All posts by iamselma

Open Letter to Park Slope Food Coop Gazette

Dear Gazette:

This letter, originally submitted on June 23, 2015, was intended as a response to Barbara Mazor’s June 11 letter, which claimed that BDS allegations regarding Soda Stream were unsubstantiated. Mazor’s claim, however, runs contrary to the body of letters published in the Gazette, which were replete with factual references. Nevertheless, I’m again providing a list of reports documenting SodaStream’s violation of labor, environmental, and human rights laws.

I have served as Liaison Officer for the UN High Commissioner for Refugees in Washington, D.C, was a volunteer for 8 years with Human Rights First in New York, and a member of the National Lawyers Guild. The Guild issued “In The Name of Security” in 2002, following its fact-finding mission to the West Bank along with Amnesty International, which detailed the destruction of Palestinian culture and civil society by Israel:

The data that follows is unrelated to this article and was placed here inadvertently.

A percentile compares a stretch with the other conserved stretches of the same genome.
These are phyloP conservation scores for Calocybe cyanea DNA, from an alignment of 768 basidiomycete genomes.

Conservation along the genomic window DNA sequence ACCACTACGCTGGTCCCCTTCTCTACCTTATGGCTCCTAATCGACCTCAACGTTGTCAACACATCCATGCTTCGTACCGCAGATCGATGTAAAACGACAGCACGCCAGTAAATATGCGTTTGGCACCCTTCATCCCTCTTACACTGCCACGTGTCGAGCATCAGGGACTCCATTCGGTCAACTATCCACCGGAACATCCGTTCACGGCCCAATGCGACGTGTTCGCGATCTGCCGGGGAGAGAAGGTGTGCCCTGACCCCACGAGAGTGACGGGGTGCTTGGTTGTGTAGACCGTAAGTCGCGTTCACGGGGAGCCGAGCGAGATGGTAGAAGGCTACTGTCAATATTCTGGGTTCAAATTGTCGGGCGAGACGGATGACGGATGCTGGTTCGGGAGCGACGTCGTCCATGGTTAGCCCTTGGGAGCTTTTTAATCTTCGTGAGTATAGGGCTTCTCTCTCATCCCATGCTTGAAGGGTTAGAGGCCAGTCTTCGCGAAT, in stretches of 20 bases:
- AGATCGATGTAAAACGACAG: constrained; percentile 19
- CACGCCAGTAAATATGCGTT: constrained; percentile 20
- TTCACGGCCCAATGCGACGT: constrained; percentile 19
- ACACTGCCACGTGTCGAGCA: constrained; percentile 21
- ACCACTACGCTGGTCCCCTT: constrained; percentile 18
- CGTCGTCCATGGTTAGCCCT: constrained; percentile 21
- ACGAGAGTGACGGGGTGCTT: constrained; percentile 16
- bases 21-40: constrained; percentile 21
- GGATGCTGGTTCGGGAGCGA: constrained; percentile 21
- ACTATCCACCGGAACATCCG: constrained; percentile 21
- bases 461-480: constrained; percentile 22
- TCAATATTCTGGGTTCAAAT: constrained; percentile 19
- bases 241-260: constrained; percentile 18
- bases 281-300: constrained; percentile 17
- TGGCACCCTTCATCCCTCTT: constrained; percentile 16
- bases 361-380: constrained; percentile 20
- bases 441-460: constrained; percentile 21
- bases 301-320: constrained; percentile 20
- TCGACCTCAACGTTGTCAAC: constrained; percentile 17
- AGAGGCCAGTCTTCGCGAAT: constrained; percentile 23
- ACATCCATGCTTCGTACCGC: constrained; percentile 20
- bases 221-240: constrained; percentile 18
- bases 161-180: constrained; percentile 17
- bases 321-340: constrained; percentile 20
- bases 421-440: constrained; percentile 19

First, there is “SodaStream: A Case Study for Corporate Activity in Illegal Israeli Settlements”.

Next, the Italian BDS website cites Kav LaOved’s report criticizing SodaStream for its labor and environmental violations.

A 2011 United Nations Conference on Trade and Development report linked the decline in Palestinian agricultural and industrial sectors and dire humanitarian conditions with Israeli government policies, in particular the confiscation of land and natural resources, restrictions on the populace’s mobility, and isolation from international markets.

The UN also issued a report regarding SodaStream’s relationship to the occupied territories.

The fact that the Palestinian territories are occupied, and not “disputed”, has been legally recognized by the International Court of Justice, the International Red Cross, and the Conference of High Contracting Parties to the Fourth Geneva Convention, among others.

A 2009 B’Tselem report, “Foul Play: Neglect of wastewater treatment in the West Bank“
, noted that Israel fails to enforce environmental laws in the settlements or in industrial areas in the occupied West Bank. See, also, Corporate Watch- Tracking Corporate Complicity in the Occupation of Palestine.

As for “surprise inspections”, according to Bloomberg Businessweek and Corporate, the Sodastream Factory in Mishor Adumim is “the most heavily protected in the area, with multilevel electric fencing protecting its perimeters and cameras monitoring everything going on outside of them.”